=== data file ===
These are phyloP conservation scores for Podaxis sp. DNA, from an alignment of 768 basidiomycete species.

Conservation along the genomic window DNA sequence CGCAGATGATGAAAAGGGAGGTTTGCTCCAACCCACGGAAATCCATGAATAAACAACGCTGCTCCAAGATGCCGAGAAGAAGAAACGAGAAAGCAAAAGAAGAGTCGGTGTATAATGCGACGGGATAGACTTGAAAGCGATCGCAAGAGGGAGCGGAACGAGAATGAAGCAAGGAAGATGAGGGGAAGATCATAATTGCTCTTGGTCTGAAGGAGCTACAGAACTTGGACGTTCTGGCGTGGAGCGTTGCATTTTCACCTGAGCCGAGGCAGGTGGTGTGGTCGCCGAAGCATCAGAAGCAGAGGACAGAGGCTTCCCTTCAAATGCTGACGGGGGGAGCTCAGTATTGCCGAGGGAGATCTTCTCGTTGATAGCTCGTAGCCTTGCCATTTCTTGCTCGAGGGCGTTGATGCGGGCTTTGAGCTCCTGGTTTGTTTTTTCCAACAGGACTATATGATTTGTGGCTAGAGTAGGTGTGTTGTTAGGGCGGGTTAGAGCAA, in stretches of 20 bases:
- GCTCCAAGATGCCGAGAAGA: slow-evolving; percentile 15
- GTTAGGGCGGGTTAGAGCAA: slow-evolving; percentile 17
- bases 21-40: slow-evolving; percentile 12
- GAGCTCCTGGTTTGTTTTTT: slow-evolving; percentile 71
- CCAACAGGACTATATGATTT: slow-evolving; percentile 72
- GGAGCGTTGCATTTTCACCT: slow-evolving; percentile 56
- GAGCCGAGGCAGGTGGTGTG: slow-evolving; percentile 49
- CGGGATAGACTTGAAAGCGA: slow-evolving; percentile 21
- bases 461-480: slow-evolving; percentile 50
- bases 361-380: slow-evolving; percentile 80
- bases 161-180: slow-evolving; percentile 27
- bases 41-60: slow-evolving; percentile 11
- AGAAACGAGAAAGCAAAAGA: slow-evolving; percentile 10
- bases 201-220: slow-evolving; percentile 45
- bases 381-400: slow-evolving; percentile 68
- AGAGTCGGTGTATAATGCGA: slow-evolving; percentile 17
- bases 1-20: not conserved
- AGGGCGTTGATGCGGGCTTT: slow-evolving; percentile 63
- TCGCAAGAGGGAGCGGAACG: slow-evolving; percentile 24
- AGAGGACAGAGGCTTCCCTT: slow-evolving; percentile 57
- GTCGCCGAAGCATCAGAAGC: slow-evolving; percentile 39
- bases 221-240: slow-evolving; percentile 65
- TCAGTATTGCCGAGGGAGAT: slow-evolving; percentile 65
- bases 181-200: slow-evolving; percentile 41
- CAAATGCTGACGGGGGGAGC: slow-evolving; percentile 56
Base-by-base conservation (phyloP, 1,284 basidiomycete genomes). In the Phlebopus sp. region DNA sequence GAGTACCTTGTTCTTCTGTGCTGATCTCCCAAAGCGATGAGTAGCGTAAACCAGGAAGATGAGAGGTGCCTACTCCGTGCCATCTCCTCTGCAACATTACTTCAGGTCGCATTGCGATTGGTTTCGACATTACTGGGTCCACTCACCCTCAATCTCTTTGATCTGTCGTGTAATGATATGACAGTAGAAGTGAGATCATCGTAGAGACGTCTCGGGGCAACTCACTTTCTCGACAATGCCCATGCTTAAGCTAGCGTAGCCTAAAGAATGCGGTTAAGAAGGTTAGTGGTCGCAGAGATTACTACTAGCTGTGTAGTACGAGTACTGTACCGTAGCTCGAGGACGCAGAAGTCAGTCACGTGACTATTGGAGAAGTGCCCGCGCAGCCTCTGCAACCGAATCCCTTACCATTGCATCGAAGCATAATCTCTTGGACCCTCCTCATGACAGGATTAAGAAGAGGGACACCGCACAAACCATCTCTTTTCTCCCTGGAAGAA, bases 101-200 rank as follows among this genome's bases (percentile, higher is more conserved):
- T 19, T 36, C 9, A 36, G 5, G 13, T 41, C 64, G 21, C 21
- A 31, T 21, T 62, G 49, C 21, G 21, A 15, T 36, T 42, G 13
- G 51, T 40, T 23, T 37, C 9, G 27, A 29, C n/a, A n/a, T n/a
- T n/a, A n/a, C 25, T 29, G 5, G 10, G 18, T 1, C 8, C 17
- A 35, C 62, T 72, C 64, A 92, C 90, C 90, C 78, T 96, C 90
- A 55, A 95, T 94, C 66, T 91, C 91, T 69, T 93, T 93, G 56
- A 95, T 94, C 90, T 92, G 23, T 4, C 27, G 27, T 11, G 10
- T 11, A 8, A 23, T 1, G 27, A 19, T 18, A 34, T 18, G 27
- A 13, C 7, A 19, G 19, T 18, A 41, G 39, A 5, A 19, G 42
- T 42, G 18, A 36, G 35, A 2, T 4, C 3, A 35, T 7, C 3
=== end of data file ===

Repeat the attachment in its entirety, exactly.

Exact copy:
These are phyloP conservation scores for Podaxis sp. DNA, from an alignment of 768 basidiomycete species.

Conservation along the genomic window DNA sequence CGCAGATGATGAAAAGGGAGGTTTGCTCCAACCCACGGAAATCCATGAATAAACAACGCTGCTCCAAGATGCCGAGAAGAAGAAACGAGAAAGCAAAAGAAGAGTCGGTGTATAATGCGACGGGATAGACTTGAAAGCGATCGCAAGAGGGAGCGGAACGAGAATGAAGCAAGGAAGATGAGGGGAAGATCATAATTGCTCTTGGTCTGAAGGAGCTACAGAACTTGGACGTTCTGGCGTGGAGCGTTGCATTTTCACCTGAGCCGAGGCAGGTGGTGTGGTCGCCGAAGCATCAGAAGCAGAGGACAGAGGCTTCCCTTCAAATGCTGACGGGGGGAGCTCAGTATTGCCGAGGGAGATCTTCTCGTTGATAGCTCGTAGCCTTGCCATTTCTTGCTCGAGGGCGTTGATGCGGGCTTTGAGCTCCTGGTTTGTTTTTTCCAACAGGACTATATGATTTGTGGCTAGAGTAGGTGTGTTGTTAGGGCGGGTTAGAGCAA, in stretches of 20 bases:
- GCTCCAAGATGCCGAGAAGA: slow-evolving; percentile 15
- GTTAGGGCGGGTTAGAGCAA: slow-evolving; percentile 17
- bases 21-40: slow-evolving; percentile 12
- GAGCTCCTGGTTTGTTTTTT: slow-evolving; percentile 71
- CCAACAGGACTATATGATTT: slow-evolving; percentile 72
- GGAGCGTTGCATTTTCACCT: slow-evolving; percentile 56
- GAGCCGAGGCAGGTGGTGTG: slow-evolving; percentile 49
- CGGGATAGACTTGAAAGCGA: slow-evolving; percentile 21
- bases 461-480: slow-evolving; percentile 50
- bases 361-380: slow-evolving; percentile 80
- bases 161-180: slow-evolving; percentile 27
- bases 41-60: slow-evolving; percentile 11
- AGAAACGAGAAAGCAAAAGA: slow-evolving; percentile 10
- bases 201-220: slow-evolving; percentile 45
- bases 381-400: slow-evolving; percentile 68
- AGAGTCGGTGTATAATGCGA: slow-evolving; percentile 17
- bases 1-20: not conserved
- AGGGCGTTGATGCGGGCTTT: slow-evolving; percentile 63
- TCGCAAGAGGGAGCGGAACG: slow-evolving; percentile 24
- AGAGGACAGAGGCTTCCCTT: slow-evolving; percentile 57
- GTCGCCGAAGCATCAGAAGC: slow-evolving; percentile 39
- bases 221-240: slow-evolving; percentile 65
- TCAGTATTGCCGAGGGAGAT: slow-evolving; percentile 65
- bases 181-200: slow-evolving; percentile 41
- CAAATGCTGACGGGGGGAGC: slow-evolving; percentile 56
Base-by-base conservation (phyloP, 1,284 basidiomycete genomes). In the Phlebopus sp. region DNA sequence GAGTACCTTGTTCTTCTGTGCTGATCTCCCAAAGCGATGAGTAGCGTAAACCAGGAAGATGAGAGGTGCCTACTCCGTGCCATCTCCTCTGCAACATTACTTCAGGTCGCATTGCGATTGGTTTCGACATTACTGGGTCCACTCACCCTCAATCTCTTTGATCTGTCGTGTAATGATATGACAGTAGAAGTGAGATCATCGTAGAGACGTCTCGGGGCAACTCACTTTCTCGACAATGCCCATGCTTAAGCTAGCGTAGCCTAAAGAATGCGGTTAAGAAGGTTAGTGGTCGCAGAGATTACTACTAGCTGTGTAGTACGAGTACTGTACCGTAGCTCGAGGACGCAGAAGTCAGTCACGTGACTATTGGAGAAGTGCCCGCGCAGCCTCTGCAACCGAATCCCTTACCATTGCATCGAAGCATAATCTCTTGGACCCTCCTCATGACAGGATTAAGAAGAGGGACACCGCACAAACCATCTCTTTTCTCCCTGGAAGAA, bases 101-200 rank as follows among this genome's bases (percentile, higher is more conserved):
- T 19, T 36, C 9, A 36, G 5, G 13, T 41, C 64, G 21, C 21
- A 31, T 21, T 62, G 49, C 21, G 21, A 15, T 36, T 42, G 13
- G 51, T 40, T 23, T 37, C 9, G 27, A 29, C n/a, A n/a, T n/a
- T n/a, A n/a, C 25, T 29, G 5, G 10, G 18, T 1, C 8, C 17
- A 35, C 62, T 72, C 64, A 92, C 90, C 90, C 78, T 96, C 90
- A 55, A 95, T 94, C 66, T 91, C 91, T 69, T 93, T 93, G 56
- A 95, T 94, C 90, T 92, G 23, T 4, C 27, G 27, T 11, G 10
- T 11, A 8, A 23, T 1, G 27, A 19, T 18, A 34, T 18, G 27
- A 13, C 7, A 19, G 19, T 18, A 41, G 39, A 5, A 19, G 42
- T 42, G 18, A 36, G 35, A 2, T 4, C 3, A 35, T 7, C 3